Random Forest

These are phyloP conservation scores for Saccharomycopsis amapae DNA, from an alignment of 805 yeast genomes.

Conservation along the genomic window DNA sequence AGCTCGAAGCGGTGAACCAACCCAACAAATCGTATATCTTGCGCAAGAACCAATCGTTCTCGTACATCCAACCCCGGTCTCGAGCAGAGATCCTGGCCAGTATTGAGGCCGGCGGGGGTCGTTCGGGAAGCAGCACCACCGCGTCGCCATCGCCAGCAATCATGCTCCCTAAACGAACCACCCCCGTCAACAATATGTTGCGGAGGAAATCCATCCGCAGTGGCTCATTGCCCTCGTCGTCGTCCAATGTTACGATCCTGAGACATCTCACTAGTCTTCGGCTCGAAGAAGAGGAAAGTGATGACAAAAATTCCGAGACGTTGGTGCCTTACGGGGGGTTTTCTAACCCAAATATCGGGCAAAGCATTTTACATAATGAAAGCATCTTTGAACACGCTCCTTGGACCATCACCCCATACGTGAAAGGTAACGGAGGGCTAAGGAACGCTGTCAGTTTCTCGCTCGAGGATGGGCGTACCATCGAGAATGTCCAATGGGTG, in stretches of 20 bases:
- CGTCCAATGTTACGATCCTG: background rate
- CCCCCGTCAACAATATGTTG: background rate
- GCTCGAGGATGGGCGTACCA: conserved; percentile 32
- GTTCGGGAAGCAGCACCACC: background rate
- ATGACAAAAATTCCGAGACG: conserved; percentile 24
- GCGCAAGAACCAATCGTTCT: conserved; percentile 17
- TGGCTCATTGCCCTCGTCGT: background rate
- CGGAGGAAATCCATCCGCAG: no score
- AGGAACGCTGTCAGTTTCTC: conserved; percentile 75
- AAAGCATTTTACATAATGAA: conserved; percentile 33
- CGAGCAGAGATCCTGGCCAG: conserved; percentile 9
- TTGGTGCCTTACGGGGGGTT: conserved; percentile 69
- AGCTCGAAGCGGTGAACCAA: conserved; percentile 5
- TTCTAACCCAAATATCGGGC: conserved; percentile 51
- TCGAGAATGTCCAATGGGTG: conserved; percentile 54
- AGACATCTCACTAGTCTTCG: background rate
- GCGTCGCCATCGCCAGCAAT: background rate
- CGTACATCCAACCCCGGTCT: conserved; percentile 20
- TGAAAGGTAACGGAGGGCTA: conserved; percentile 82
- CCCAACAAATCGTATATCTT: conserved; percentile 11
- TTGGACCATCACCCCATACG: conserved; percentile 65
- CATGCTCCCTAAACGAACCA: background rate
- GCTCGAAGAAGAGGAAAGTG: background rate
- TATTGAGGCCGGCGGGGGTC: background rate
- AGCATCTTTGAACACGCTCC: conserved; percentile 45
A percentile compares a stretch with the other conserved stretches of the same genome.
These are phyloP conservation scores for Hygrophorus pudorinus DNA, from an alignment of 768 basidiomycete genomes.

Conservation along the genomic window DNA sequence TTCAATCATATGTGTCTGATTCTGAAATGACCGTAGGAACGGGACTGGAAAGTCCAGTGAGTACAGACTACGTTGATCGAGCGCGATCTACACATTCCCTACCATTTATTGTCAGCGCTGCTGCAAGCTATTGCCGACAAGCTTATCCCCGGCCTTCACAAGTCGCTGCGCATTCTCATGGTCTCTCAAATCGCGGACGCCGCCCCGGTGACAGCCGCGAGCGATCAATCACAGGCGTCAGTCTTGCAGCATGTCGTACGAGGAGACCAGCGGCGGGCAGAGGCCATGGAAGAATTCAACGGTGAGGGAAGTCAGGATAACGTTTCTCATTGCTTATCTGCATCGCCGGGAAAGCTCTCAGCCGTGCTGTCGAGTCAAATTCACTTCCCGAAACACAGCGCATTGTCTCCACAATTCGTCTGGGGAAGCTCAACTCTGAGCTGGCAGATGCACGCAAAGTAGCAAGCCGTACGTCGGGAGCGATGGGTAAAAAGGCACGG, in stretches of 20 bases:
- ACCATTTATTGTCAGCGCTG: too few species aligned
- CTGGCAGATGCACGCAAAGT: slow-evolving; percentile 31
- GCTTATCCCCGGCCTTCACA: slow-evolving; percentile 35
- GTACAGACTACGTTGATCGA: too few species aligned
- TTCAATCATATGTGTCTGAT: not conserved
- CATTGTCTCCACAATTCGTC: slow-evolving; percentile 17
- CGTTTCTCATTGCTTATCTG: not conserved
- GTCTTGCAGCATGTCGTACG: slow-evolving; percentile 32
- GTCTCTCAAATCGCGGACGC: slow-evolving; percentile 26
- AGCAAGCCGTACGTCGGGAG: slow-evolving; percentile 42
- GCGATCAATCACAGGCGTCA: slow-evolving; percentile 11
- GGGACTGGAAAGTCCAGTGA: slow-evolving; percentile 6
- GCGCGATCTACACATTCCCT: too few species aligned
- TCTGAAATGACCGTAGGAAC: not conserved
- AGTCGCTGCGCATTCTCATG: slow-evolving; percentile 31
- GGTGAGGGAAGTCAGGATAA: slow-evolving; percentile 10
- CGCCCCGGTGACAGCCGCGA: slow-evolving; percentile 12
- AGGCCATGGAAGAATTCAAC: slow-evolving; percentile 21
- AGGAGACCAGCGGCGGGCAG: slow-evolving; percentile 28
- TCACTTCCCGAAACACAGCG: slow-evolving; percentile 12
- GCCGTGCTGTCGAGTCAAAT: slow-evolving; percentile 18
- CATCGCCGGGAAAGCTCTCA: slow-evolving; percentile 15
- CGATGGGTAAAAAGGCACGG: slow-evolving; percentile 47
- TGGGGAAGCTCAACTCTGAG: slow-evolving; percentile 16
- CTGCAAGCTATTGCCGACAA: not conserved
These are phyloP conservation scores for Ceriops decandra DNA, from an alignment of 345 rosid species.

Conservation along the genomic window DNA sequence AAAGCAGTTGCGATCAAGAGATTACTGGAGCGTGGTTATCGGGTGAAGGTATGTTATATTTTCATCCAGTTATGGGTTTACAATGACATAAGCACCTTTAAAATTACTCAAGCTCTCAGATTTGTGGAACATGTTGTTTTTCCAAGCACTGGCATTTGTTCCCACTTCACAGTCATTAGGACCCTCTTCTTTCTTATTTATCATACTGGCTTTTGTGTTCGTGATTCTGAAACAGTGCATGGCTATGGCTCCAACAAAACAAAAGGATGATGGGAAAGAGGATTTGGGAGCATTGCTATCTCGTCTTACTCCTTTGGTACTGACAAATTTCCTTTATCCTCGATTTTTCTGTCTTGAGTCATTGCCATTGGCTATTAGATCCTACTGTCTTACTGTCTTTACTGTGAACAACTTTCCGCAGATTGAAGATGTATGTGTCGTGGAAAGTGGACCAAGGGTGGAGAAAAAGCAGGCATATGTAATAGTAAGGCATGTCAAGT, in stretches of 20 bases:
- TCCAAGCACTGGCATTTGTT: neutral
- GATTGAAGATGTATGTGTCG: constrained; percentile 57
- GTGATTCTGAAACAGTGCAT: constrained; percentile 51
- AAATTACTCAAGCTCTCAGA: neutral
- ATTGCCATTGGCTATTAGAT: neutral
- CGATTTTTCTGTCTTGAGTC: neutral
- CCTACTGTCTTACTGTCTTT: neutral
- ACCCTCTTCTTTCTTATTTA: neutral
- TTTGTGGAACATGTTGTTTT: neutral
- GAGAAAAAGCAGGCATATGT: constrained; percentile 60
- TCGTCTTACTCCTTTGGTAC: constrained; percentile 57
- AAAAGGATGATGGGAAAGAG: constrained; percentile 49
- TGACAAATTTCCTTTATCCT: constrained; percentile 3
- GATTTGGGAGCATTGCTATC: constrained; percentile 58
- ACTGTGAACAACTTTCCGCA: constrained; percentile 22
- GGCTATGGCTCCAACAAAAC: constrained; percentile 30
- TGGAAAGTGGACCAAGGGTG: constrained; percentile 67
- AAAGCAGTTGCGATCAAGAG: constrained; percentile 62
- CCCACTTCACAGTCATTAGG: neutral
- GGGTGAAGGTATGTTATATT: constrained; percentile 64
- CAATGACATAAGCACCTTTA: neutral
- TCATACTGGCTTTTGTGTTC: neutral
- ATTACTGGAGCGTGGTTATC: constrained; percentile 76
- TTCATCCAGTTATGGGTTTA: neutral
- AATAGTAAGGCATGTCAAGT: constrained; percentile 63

There are several techniques available to modify a standard decision tree in order to achieve better accuracy within a classification problem. For instance, Bagging and Random Forest are models with more robust prediction capability (James et al. 2013, 316). The intention is to reduce the variance by using more advanced statistical methods, e.g. a single decision tree suffers from high vari-ance (Hastie, Tibshirani & Friedman 2008, 312). In other words, when fitting a standard tree on numerous evaluation sets (training/test), a quite different re-sult could occur. Instead of taking one individual decision tree into account, we may therefore improve the precision by evaluating multiple grown independent trees and then let them cast a majority vote (Breiman 2001, 5). This could be viewed as an ensemble of trees that predicts a certain outcome.